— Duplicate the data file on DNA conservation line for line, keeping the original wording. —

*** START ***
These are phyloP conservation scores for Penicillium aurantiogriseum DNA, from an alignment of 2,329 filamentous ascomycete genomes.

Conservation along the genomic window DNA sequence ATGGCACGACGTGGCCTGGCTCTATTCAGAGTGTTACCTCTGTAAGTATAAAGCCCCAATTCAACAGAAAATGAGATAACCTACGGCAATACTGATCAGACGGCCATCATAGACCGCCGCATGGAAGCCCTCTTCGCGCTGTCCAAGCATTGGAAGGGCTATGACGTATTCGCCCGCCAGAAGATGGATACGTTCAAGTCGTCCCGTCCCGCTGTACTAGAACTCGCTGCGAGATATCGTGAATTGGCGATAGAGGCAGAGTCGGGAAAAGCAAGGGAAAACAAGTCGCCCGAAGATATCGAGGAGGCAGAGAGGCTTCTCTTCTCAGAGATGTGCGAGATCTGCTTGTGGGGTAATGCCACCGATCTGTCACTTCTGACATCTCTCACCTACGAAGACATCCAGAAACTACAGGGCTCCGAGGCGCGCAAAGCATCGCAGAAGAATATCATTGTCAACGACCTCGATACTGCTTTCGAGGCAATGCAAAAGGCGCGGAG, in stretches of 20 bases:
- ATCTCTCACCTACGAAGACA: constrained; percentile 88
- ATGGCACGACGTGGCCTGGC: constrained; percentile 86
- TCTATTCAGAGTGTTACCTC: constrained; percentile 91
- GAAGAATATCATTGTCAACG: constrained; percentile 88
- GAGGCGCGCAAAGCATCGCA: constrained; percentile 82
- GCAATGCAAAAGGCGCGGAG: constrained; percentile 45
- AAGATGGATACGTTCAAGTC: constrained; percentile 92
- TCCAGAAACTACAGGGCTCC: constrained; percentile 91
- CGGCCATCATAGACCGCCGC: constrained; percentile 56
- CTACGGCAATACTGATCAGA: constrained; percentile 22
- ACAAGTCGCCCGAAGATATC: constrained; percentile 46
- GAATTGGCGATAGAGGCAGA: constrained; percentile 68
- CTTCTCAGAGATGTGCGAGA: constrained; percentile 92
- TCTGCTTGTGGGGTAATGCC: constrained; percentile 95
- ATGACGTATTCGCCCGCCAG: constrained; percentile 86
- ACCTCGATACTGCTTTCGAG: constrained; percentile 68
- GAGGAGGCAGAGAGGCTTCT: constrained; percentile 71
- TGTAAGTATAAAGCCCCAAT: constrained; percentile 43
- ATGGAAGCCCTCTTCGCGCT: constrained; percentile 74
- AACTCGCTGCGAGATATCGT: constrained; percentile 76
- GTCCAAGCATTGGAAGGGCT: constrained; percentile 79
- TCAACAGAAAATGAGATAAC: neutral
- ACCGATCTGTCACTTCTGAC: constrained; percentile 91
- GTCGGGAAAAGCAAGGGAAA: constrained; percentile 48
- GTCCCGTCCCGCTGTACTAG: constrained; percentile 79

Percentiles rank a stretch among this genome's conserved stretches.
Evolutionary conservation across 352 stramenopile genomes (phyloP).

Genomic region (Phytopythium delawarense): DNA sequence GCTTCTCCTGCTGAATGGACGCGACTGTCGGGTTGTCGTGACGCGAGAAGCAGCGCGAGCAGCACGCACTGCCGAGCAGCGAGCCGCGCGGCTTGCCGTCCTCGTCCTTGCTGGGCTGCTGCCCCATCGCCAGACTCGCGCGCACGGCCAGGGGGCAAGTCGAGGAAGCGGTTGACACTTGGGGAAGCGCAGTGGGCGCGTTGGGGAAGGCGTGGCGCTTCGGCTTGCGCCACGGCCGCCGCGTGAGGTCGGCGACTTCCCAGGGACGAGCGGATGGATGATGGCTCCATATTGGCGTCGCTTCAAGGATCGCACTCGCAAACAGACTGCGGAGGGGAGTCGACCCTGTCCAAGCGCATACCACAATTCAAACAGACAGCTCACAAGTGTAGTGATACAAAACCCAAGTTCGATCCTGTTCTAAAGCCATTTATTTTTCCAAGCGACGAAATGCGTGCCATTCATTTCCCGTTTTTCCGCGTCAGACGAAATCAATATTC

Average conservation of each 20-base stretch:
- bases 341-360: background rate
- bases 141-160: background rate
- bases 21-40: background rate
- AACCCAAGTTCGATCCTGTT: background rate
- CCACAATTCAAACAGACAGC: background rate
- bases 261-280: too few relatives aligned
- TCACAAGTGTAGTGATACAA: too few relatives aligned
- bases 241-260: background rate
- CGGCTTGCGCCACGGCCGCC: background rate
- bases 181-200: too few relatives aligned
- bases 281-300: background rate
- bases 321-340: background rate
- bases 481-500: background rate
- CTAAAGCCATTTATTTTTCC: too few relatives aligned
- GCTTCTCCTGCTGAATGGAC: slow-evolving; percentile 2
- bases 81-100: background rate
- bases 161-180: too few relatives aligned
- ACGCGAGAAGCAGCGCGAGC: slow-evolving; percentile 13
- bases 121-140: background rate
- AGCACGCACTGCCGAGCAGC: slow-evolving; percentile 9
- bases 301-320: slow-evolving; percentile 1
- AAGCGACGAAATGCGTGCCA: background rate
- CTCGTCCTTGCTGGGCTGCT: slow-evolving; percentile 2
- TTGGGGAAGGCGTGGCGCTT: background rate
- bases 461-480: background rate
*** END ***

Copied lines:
These are phyloP conservation scores for Penicillium aurantiogriseum DNA, from an alignment of 2,329 filamentous ascomycete genomes.

Conservation along the genomic window DNA sequence ATGGCACGACGTGGCCTGGCTCTATTCAGAGTGTTACCTCTGTAAGTATAAAGCCCCAATTCAACAGAAAATGAGATAACCTACGGCAATACTGATCAGACGGCCATCATAGACCGCCGCATGGAAGCCCTCTTCGCGCTGTCCAAGCATTGGAAGGGCTATGACGTATTCGCCCGCCAGAAGATGGATACGTTCAAGTCGTCCCGTCCCGCTGTACTAGAACTCGCTGCGAGATATCGTGAATTGGCGATAGAGGCAGAGTCGGGAAAAGCAAGGGAAAACAAGTCGCCCGAAGATATCGAGGAGGCAGAGAGGCTTCTCTTCTCAGAGATGTGCGAGATCTGCTTGTGGGGTAATGCCACCGATCTGTCACTTCTGACATCTCTCACCTACGAAGACATCCAGAAACTACAGGGCTCCGAGGCGCGCAAAGCATCGCAGAAGAATATCATTGTCAACGACCTCGATACTGCTTTCGAGGCAATGCAAAAGGCGCGGAG, in stretches of 20 bases:
- ATCTCTCACCTACGAAGACA: constrained; percentile 88
- ATGGCACGACGTGGCCTGGC: constrained; percentile 86
- TCTATTCAGAGTGTTACCTC: constrained; percentile 91
- GAAGAATATCATTGTCAACG: constrained; percentile 88
- GAGGCGCGCAAAGCATCGCA: constrained; percentile 82
- GCAATGCAAAAGGCGCGGAG: constrained; percentile 45
- AAGATGGATACGTTCAAGTC: constrained; percentile 92
- TCCAGAAACTACAGGGCTCC: constrained; percentile 91
- CGGCCATCATAGACCGCCGC: constrained; percentile 56
- CTACGGCAATACTGATCAGA: constrained; percentile 22
- ACAAGTCGCCCGAAGATATC: constrained; percentile 46
- GAATTGGCGATAGAGGCAGA: constrained; percentile 68
- CTTCTCAGAGATGTGCGAGA: constrained; percentile 92
- TCTGCTTGTGGGGTAATGCC: constrained; percentile 95
- ATGACGTATTCGCCCGCCAG: constrained; percentile 86
- ACCTCGATACTGCTTTCGAG: constrained; percentile 68
- GAGGAGGCAGAGAGGCTTCT: constrained; percentile 71
- TGTAAGTATAAAGCCCCAAT: constrained; percentile 43
- ATGGAAGCCCTCTTCGCGCT: constrained; percentile 74
- AACTCGCTGCGAGATATCGT: constrained; percentile 76
- GTCCAAGCATTGGAAGGGCT: constrained; percentile 79
- TCAACAGAAAATGAGATAAC: neutral
- ACCGATCTGTCACTTCTGAC: constrained; percentile 91
- GTCGGGAAAAGCAAGGGAAA: constrained; percentile 48
- GTCCCGTCCCGCTGTACTAG: constrained; percentile 79

Percentiles rank a stretch among this genome's conserved stretches.
Evolutionary conservation across 352 stramenopile genomes (phyloP).

Genomic region (Phytopythium delawarense): DNA sequence GCTTCTCCTGCTGAATGGACGCGACTGTCGGGTTGTCGTGACGCGAGAAGCAGCGCGAGCAGCACGCACTGCCGAGCAGCGAGCCGCGCGGCTTGCCGTCCTCGTCCTTGCTGGGCTGCTGCCCCATCGCCAGACTCGCGCGCACGGCCAGGGGGCAAGTCGAGGAAGCGGTTGACACTTGGGGAAGCGCAGTGGGCGCGTTGGGGAAGGCGTGGCGCTTCGGCTTGCGCCACGGCCGCCGCGTGAGGTCGGCGACTTCCCAGGGACGAGCGGATGGATGATGGCTCCATATTGGCGTCGCTTCAAGGATCGCACTCGCAAACAGACTGCGGAGGGGAGTCGACCCTGTCCAAGCGCATACCACAATTCAAACAGACAGCTCACAAGTGTAGTGATACAAAACCCAAGTTCGATCCTGTTCTAAAGCCATTTATTTTTCCAAGCGACGAAATGCGTGCCATTCATTTCCCGTTTTTCCGCGTCAGACGAAATCAATATTC

Average conservation of each 20-base stretch:
- bases 341-360: background rate
- bases 141-160: background rate
- bases 21-40: background rate
- AACCCAAGTTCGATCCTGTT: background rate
- CCACAATTCAAACAGACAGC: background rate
- bases 261-280: too few relatives aligned
- TCACAAGTGTAGTGATACAA: too few relatives aligned
- bases 241-260: background rate
- CGGCTTGCGCCACGGCCGCC: background rate
- bases 181-200: too few relatives aligned
- bases 281-300: background rate
- bases 321-340: background rate
- bases 481-500: background rate
- CTAAAGCCATTTATTTTTCC: too few relatives aligned
- GCTTCTCCTGCTGAATGGAC: slow-evolving; percentile 2
- bases 81-100: background rate
- bases 161-180: too few relatives aligned
- ACGCGAGAAGCAGCGCGAGC: slow-evolving; percentile 13
- bases 121-140: background rate
- AGCACGCACTGCCGAGCAGC: slow-evolving; percentile 9
- bases 301-320: slow-evolving; percentile 1
- AAGCGACGAAATGCGTGCCA: background rate
- CTCGTCCTTGCTGGGCTGCT: slow-evolving; percentile 2
- TTGGGGAAGGCGTGGCGCTT: background rate
- bases 461-480: background rate